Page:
One of the early panels at the Game Developer Conference’s Social and Online Game Summit today was “Click Zen: Zynga’s Evolution from FarmVille to CityVille”. Mark Skaggs, Zynga’s VP of product development, talked the audience through the company’s evolution to its latest and most successful game.
The difference between FarmVille and CItyVille was stark, according to Skaggs. Launching FarmVille was all about getting a minimum viable product out the door. By the time CityVille was on the drawing board, Zynga had tripled in size.
Facebook had changed, too, leading some developers to think they could no longer produce hits. ““I actually had a spreadsheet that told me City could not grow to more than 5 million daily unique players,” said Skaggs. Initially, Zynga thought about sending the CityVille project to Challenge Games, its acquisition in in Austin, Texas.
Ultimately Zynga decided to produce the game at its San Francisco headquarters. But as the company went into preproduction, CityVille suffered from a lack of vision, said Skaggs. The team wasn’t sure whether it wanted to make the game a lighter or heavier experience; it wasn’t settled on a look or feel, or whether to launch another minimum viable product, as it had with FarmVille.
“We had to get off paper. What we found, when you’re on a whiteboard sketching it out, someone comes in and says hey, there’s an edge case and it gets modified,” said Skaggs. Before long, all the ideas were leading to confusion. So the company set to building playable prototypes that could help guide the vision.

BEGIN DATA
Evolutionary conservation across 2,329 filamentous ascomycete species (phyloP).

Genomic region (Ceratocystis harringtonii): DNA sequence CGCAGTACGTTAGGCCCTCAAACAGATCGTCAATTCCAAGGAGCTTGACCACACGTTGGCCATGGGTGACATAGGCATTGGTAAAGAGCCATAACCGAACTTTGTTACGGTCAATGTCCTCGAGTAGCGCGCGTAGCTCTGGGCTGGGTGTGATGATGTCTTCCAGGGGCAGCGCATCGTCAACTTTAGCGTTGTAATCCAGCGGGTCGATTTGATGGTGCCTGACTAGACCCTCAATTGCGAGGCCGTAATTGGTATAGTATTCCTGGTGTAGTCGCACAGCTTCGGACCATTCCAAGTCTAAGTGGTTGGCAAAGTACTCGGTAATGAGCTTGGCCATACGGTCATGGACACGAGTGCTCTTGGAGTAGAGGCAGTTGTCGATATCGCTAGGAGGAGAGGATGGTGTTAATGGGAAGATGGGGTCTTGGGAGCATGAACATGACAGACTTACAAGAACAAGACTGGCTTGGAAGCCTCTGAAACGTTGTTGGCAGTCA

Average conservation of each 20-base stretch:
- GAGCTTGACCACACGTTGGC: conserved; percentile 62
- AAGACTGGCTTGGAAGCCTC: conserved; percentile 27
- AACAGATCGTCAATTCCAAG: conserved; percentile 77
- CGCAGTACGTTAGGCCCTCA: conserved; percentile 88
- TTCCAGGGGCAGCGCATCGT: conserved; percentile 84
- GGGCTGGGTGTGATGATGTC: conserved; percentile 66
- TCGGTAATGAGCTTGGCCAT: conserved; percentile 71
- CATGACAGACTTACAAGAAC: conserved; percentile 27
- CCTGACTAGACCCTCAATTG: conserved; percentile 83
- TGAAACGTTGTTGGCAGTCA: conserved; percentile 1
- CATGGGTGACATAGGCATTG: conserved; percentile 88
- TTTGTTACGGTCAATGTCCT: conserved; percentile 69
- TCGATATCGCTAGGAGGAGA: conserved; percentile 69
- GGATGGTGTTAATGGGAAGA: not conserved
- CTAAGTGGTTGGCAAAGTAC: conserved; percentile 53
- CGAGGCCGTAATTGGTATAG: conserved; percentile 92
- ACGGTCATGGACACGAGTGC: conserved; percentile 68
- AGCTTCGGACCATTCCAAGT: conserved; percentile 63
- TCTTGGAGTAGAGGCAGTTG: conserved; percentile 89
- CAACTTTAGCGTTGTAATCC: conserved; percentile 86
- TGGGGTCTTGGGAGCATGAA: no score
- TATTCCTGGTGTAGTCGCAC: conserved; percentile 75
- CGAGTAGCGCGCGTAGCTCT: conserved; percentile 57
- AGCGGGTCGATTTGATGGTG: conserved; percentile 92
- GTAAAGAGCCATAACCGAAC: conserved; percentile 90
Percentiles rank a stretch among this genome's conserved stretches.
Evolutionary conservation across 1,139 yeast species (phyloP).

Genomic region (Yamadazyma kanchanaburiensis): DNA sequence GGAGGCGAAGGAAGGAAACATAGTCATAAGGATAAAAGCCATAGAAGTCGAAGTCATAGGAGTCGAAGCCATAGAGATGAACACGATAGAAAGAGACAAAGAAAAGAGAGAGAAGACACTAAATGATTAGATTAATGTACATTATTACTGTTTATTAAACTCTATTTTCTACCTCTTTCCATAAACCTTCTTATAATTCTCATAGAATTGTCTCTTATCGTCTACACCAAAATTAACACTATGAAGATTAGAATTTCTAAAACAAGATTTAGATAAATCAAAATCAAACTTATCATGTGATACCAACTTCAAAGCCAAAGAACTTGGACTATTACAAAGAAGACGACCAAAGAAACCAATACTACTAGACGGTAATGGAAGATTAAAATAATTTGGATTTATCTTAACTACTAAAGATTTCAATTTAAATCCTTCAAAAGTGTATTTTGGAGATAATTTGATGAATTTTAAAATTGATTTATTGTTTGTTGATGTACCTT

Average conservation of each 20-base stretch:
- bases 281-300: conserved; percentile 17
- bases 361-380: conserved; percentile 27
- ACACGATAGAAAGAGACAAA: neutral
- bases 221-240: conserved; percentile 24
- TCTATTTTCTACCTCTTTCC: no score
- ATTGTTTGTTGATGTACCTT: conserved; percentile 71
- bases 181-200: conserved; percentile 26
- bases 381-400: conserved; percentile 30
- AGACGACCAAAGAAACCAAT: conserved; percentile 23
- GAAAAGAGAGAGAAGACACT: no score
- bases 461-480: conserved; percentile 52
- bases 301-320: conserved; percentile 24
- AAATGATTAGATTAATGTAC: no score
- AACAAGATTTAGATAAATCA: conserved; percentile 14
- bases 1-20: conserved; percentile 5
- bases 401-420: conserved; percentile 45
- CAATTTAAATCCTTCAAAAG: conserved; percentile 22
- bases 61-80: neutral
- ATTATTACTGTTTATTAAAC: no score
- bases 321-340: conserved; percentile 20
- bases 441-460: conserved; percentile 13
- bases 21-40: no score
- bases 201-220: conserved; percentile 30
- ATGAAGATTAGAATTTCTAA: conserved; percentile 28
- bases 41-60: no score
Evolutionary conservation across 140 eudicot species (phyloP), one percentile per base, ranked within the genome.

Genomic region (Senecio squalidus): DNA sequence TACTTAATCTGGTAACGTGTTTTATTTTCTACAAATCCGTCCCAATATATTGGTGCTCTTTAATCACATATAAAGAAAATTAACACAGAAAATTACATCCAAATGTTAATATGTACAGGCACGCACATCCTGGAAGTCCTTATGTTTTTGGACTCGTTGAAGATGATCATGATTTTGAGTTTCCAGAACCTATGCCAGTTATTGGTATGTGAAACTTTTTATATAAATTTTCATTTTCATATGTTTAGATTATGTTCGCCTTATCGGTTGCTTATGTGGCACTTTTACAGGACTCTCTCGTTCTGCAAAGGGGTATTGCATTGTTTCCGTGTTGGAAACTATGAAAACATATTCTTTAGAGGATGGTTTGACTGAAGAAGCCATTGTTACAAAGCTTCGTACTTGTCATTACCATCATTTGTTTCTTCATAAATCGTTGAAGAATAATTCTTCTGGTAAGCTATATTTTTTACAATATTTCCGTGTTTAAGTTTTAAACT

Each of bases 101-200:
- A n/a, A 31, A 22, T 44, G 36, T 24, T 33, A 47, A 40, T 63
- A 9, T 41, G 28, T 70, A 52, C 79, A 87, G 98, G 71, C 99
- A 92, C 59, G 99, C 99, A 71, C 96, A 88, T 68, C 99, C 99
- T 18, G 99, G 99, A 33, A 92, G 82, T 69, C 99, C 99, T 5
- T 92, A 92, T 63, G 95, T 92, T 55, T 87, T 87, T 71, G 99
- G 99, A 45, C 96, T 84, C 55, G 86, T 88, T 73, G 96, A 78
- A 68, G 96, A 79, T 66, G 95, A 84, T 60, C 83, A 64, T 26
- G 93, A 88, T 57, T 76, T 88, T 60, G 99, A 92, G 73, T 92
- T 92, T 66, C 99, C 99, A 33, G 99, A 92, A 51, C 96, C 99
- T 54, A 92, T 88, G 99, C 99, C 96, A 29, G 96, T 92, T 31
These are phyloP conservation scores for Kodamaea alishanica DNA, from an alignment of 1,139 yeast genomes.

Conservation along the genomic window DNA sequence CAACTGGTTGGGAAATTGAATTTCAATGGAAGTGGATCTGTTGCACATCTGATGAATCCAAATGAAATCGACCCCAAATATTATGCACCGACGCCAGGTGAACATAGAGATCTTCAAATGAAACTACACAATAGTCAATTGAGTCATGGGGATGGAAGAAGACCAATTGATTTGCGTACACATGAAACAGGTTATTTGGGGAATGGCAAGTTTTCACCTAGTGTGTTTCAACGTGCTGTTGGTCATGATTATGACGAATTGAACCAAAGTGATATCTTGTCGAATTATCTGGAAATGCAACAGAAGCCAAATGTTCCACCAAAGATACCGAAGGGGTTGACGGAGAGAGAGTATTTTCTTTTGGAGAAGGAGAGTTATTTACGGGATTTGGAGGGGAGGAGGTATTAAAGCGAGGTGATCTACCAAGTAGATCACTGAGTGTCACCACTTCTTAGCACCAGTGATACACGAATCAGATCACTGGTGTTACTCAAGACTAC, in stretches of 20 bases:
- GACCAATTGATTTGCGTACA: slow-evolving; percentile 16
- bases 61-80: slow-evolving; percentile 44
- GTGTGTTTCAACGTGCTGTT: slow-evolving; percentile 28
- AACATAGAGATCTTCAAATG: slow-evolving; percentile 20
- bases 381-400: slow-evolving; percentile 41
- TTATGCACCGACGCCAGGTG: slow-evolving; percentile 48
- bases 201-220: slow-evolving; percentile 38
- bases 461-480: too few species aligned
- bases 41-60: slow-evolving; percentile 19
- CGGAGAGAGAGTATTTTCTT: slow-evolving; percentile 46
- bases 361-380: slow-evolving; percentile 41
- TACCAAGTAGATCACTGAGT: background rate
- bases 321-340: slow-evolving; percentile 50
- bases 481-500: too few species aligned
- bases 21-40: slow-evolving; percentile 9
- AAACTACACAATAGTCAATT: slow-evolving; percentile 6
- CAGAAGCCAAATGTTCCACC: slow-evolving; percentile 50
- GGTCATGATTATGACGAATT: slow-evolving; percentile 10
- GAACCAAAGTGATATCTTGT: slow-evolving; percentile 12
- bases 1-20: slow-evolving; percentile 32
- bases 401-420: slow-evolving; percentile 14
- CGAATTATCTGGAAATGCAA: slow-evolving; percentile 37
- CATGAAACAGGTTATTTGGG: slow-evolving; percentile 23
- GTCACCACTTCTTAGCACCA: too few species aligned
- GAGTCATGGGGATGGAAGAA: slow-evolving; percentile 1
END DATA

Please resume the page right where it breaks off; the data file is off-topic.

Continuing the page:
Even with the prototypes, though, it wasn’t clear that CityVille would be a very good game. “People were coming to me privately during late summer early fall and saying, Mark, this isn’t going to be fun. It’s going to be another FarmVille,” said Skaggs. So in August, the team started to whittle down its ideas. “We kept focusing, narrowing down the scope, trying to get to the core gameplay,” said Skaggs.
Eventually, Skaggs started tracking what he called “Mile Markers”. In August and September, for instance, he started noticing that the team was gelling, with members spending time with each other and not just working alone. As September wore on, he saw the first hints of fun in the game, and by October and November the team was playing it of their own accord.
When it came to November, when the game was due to launch, the team decided to hold. Zynga had finally decided to move completely away from the minimum viable product model. This turned out to be important, said Skaggs, since it’s much easier to fix problems before launch.
CityVille wasn’t a perfect game at launch; Skaggs pointed out some areas that could have been better, including major elements like the trains, franchise interface and game space expansions. But it beat a minimum viable product, and went on to draw more than 100 million monthly active users at its peak.
Skaggs finished off with some “meta lessons” for other social game developers:
- It’s entertainment – People want a light, fun experience that loads as fast as a web page
- You’re building a product and a 24/7 business – It’s not like traditional game development, you’re got to keep working on it every day
- The battle Is won before the launch – It’s all about planning and preparation; fix problems before launch.
- Learn the space and the recipes for success – Go look at Zynga games and find common threads; if successful games keep using features, maybe you should too.
- Speed wins – Get to market and have the performance
- Deliver fun – Don’t forget that you’re making games
- You can’t make up for boring with volume – Content won’t make up for lack of fun, you need a good core game loop
For more on the prelude to CityVille, check out our guest post by Brice Morrison from earlier today: How Zynga Defused Its FarmVille Time-Bomb.
[Editor’s note: Chris Morrison is a game designer and analyst at Concept Art House. He previously led coverage on Inside Social Games and continues to contribute.]